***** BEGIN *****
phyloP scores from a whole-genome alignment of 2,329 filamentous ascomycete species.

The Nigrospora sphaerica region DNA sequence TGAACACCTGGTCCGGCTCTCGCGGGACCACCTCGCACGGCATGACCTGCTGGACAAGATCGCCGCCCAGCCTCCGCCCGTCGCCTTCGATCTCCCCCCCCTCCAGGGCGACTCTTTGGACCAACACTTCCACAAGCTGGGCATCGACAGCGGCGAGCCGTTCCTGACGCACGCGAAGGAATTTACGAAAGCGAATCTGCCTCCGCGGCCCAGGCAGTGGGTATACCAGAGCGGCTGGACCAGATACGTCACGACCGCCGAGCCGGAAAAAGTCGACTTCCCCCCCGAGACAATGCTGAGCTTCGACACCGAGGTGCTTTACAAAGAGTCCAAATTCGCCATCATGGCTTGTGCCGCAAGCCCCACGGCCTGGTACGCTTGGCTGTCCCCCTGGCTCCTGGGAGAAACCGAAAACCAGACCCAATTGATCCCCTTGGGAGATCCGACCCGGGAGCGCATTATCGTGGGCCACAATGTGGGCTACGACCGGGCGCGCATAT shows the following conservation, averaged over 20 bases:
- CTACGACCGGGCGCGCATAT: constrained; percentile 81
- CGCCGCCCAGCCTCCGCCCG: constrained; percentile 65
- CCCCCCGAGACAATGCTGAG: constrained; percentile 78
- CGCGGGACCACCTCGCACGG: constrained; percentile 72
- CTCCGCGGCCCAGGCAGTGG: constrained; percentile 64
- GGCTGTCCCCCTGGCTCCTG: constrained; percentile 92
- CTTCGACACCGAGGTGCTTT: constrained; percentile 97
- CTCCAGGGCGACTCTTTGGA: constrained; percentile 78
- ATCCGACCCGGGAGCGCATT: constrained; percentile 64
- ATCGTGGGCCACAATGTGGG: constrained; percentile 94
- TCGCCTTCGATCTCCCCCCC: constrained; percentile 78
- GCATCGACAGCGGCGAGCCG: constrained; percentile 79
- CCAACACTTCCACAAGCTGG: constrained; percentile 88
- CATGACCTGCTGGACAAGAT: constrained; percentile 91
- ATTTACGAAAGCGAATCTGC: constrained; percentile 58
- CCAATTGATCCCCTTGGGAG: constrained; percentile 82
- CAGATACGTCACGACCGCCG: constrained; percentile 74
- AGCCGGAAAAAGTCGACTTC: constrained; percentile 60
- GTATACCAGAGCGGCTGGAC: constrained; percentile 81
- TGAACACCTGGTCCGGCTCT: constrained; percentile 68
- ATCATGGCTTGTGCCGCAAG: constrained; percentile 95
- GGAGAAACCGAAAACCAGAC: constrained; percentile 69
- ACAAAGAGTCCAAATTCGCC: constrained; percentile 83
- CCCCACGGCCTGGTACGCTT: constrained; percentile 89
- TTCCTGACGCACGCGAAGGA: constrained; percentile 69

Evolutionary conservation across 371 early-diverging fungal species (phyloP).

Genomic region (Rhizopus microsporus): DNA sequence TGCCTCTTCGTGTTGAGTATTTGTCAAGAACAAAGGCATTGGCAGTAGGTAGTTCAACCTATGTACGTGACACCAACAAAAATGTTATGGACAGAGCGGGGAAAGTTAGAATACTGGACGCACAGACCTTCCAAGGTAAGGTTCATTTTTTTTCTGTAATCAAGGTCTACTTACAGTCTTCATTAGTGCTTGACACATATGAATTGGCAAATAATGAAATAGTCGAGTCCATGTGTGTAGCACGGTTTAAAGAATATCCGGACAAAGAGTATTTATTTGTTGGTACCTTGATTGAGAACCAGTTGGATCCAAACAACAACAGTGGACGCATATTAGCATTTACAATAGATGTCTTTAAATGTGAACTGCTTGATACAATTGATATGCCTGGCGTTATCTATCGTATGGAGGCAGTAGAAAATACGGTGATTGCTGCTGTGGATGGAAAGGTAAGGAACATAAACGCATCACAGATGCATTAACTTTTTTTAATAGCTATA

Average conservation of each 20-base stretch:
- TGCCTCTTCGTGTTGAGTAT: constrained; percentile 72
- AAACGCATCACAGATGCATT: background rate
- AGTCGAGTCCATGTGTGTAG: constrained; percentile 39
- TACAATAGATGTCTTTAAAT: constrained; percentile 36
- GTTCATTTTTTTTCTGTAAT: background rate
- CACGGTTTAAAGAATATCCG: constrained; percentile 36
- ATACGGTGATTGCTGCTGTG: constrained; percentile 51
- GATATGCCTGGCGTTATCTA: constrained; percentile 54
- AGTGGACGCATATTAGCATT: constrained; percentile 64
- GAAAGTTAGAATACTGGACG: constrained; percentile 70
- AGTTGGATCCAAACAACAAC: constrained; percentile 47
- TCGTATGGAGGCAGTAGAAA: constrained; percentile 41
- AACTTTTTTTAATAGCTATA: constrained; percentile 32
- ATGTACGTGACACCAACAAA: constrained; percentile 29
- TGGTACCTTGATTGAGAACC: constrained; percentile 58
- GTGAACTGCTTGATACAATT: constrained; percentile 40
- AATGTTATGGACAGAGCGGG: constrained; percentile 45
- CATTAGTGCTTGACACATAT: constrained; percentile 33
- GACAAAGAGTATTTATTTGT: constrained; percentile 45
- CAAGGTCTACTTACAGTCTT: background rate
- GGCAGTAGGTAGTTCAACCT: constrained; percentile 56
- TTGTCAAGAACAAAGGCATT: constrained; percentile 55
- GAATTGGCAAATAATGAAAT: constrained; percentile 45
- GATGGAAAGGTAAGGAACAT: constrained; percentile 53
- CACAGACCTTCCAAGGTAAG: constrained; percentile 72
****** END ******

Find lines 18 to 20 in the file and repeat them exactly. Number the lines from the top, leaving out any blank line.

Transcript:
- CCAATTGATCCCCTTGGGAG: constrained; percentile 82
- CAGATACGTCACGACCGCCG: constrained; percentile 74
- AGCCGGAAAAAGTCGACTTC: constrained; percentile 60